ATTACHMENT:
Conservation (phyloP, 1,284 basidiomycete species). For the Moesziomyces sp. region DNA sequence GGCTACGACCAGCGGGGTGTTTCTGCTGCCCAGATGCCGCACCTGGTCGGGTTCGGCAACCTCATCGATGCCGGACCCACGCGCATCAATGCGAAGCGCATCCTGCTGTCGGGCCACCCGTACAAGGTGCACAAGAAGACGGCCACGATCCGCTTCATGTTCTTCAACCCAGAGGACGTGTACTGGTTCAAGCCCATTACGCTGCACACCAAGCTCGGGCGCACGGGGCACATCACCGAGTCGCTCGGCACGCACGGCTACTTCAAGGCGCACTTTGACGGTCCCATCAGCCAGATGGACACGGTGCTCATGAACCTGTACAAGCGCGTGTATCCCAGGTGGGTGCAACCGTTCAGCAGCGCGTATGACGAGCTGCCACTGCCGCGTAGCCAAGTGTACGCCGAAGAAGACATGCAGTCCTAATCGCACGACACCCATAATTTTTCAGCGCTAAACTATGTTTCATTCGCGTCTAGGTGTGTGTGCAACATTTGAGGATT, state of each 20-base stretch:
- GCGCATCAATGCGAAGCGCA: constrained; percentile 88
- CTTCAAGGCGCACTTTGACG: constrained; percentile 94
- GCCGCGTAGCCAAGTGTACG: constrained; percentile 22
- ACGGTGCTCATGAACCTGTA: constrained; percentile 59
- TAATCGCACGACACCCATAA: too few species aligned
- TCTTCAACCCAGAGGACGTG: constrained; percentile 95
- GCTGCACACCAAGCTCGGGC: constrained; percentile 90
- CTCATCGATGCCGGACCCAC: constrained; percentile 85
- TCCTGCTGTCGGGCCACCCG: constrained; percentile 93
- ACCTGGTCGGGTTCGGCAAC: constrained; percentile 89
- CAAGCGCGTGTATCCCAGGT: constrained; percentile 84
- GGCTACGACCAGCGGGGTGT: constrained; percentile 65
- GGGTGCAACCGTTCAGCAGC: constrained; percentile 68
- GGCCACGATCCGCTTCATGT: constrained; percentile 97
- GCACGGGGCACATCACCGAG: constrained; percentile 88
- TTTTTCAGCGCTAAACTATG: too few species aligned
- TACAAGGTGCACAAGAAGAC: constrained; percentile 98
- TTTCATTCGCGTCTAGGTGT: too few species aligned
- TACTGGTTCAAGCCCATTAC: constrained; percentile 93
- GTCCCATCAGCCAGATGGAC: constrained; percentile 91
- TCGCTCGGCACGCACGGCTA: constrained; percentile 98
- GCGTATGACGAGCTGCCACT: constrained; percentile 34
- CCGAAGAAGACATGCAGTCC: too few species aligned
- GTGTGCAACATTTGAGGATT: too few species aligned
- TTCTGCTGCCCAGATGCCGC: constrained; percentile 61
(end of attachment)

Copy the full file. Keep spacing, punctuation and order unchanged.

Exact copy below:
Conservation (phyloP, 1,284 basidiomycete species). For the Moesziomyces sp. region DNA sequence GGCTACGACCAGCGGGGTGTTTCTGCTGCCCAGATGCCGCACCTGGTCGGGTTCGGCAACCTCATCGATGCCGGACCCACGCGCATCAATGCGAAGCGCATCCTGCTGTCGGGCCACCCGTACAAGGTGCACAAGAAGACGGCCACGATCCGCTTCATGTTCTTCAACCCAGAGGACGTGTACTGGTTCAAGCCCATTACGCTGCACACCAAGCTCGGGCGCACGGGGCACATCACCGAGTCGCTCGGCACGCACGGCTACTTCAAGGCGCACTTTGACGGTCCCATCAGCCAGATGGACACGGTGCTCATGAACCTGTACAAGCGCGTGTATCCCAGGTGGGTGCAACCGTTCAGCAGCGCGTATGACGAGCTGCCACTGCCGCGTAGCCAAGTGTACGCCGAAGAAGACATGCAGTCCTAATCGCACGACACCCATAATTTTTCAGCGCTAAACTATGTTTCATTCGCGTCTAGGTGTGTGTGCAACATTTGAGGATT, state of each 20-base stretch:
- GCGCATCAATGCGAAGCGCA: constrained; percentile 88
- CTTCAAGGCGCACTTTGACG: constrained; percentile 94
- GCCGCGTAGCCAAGTGTACG: constrained; percentile 22
- ACGGTGCTCATGAACCTGTA: constrained; percentile 59
- TAATCGCACGACACCCATAA: too few species aligned
- TCTTCAACCCAGAGGACGTG: constrained; percentile 95
- GCTGCACACCAAGCTCGGGC: constrained; percentile 90
- CTCATCGATGCCGGACCCAC: constrained; percentile 85
- TCCTGCTGTCGGGCCACCCG: constrained; percentile 93
- ACCTGGTCGGGTTCGGCAAC: constrained; percentile 89
- CAAGCGCGTGTATCCCAGGT: constrained; percentile 84
- GGCTACGACCAGCGGGGTGT: constrained; percentile 65
- GGGTGCAACCGTTCAGCAGC: constrained; percentile 68
- GGCCACGATCCGCTTCATGT: constrained; percentile 97
- GCACGGGGCACATCACCGAG: constrained; percentile 88
- TTTTTCAGCGCTAAACTATG: too few species aligned
- TACAAGGTGCACAAGAAGAC: constrained; percentile 98
- TTTCATTCGCGTCTAGGTGT: too few species aligned
- TACTGGTTCAAGCCCATTAC: constrained; percentile 93
- GTCCCATCAGCCAGATGGAC: constrained; percentile 91
- TCGCTCGGCACGCACGGCTA: constrained; percentile 98
- GCGTATGACGAGCTGCCACT: constrained; percentile 34
- CCGAAGAAGACATGCAGTCC: too few species aligned
- GTGTGCAACATTTGAGGATT: too few species aligned
- TTCTGCTGCCCAGATGCCGC: constrained; percentile 61